Discovery voyage of Ross Sea begins


On 27 January 2004 a team of scientists set out from Wellington on board NIWA’s research vessel Tangaroa bound for the Ross Sea in Antarctica.

The voyage is designed to help fulfil New Zealand’s international obligation to ensure the safe passage and anchorage of vessels in the Ross Sea Dependency, and to improve our understanding and knowledge of the biodiversity of the Ross Sea.

The project runs through to 13 March, and is jointly funded by Land Information New Zealand (LINZ) and the Ministry of Fisheries (MFish), in cooperation with the Italian Antarctic Research Programme. Besides Tangaroa, the Italian research vessel Italica will also be involved in the biodiversity studies. (Read more about Tangaroa and Italica in a special Antarctic issue of Water & Atmosphere).

While in Antarctica NIWA will continue the survey work it began in 2001 for LINZ, which led to the development of the first hydrographic charts of the Ross Sea. ‘Navigating through the icy waters of the Ross Sea can be hazardous for the increasing number of research vessels and cruise liners entering the area, but the journey will be substantially safer when we have completed mapping the shipping lanes in the area,’ said NIWA’s marine project director Fred Smits.

The focus for the hydrographic survey is the region from Cape Adare to Cape Hallett, but LINZ will also consider mapping the areas around Balleny Islands and Scott Island if the ice conditions do not allow work to begin or continue in the Ross Sea.

‘Statistically, each year the survey areas are free of ice only for a short period between mid February and early March, so it’s quite possible that we’ll only be able to survey part of the area this year,’ said Mr Smits. ‘We may need to conduct more surveys in the future to complete the work, especially the hydrographic surveys of chart inserts and marine areas. However, we’re hopeful of completing a substantial part of the work this summer because the ice conditions appear to be very favourable this year.’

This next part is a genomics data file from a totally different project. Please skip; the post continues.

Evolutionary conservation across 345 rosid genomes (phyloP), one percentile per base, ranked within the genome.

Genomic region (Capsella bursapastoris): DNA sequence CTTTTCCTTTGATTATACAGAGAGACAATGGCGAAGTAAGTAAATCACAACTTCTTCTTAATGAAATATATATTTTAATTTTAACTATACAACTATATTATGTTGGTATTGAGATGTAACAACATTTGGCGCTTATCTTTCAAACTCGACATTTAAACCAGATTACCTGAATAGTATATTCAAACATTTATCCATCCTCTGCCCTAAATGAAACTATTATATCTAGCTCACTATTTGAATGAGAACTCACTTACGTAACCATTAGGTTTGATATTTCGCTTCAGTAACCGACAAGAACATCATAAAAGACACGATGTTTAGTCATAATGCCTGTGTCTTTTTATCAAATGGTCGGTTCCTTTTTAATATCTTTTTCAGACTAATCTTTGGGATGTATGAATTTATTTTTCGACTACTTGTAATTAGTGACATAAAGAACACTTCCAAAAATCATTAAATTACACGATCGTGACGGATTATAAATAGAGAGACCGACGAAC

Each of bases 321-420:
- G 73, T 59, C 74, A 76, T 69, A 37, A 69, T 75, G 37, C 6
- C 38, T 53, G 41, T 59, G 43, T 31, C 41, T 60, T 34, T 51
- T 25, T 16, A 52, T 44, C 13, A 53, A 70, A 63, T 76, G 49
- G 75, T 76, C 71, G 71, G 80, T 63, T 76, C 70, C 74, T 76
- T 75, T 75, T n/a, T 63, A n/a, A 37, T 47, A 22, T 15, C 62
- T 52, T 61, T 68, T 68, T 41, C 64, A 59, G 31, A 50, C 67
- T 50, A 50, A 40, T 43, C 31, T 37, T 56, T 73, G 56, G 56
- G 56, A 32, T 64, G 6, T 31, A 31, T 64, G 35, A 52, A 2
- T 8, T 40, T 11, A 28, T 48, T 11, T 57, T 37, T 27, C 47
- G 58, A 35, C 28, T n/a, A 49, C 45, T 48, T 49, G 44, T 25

Scientists will also research the biodiversity of marine communities on the Ross Sea shelf and the seamounts around the Balleny Islands. This part of the voyage, funded by MFish through the New Zealand Biodiversity Strategy research programme ‘BioRoss’, is highly likely to discover species new to the region and to science, and will provide valuable baseline biodiversity information for the Commission for the Conservation of Antarctic Marine Living Resources.

‘The marine research team will describe and quantify the diversity of bottom dwelling invertebrates and fish communities, and try to determine the importance of different environmental factors influencing these communities,’ said Ministry of Fisheries Science Manager (Biodiversity) Jacqui Burgess in a press statement.

‘Previous research on species diversity and abundance has revealed strong patterns, but there’s insufficient information to predict the likely impact on Ross Sea marine communities of changes in ice conditions resulting from climate change or human activities. In order to collect as much information as possible, a system called “Multibeam” will be used. This is an acoustic mapping tool that shows a picture of the seafloor, and allows scientists to examine the communities living there. Grabs, dredges, and trawl nets will be used to retrieve specimens.’

Ship’s log

You can view the daily diary and voyage discoveries at MFish’s Ross Sea Voyage 2004 website (, where you’ll find other school resources as well.

Voyage timing

RV Tangaroa is scheduled to reach Cape Adare on 3 February

Survey programme to 6 March

Back to Wellington on 13 March



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Archived on 9 April 2019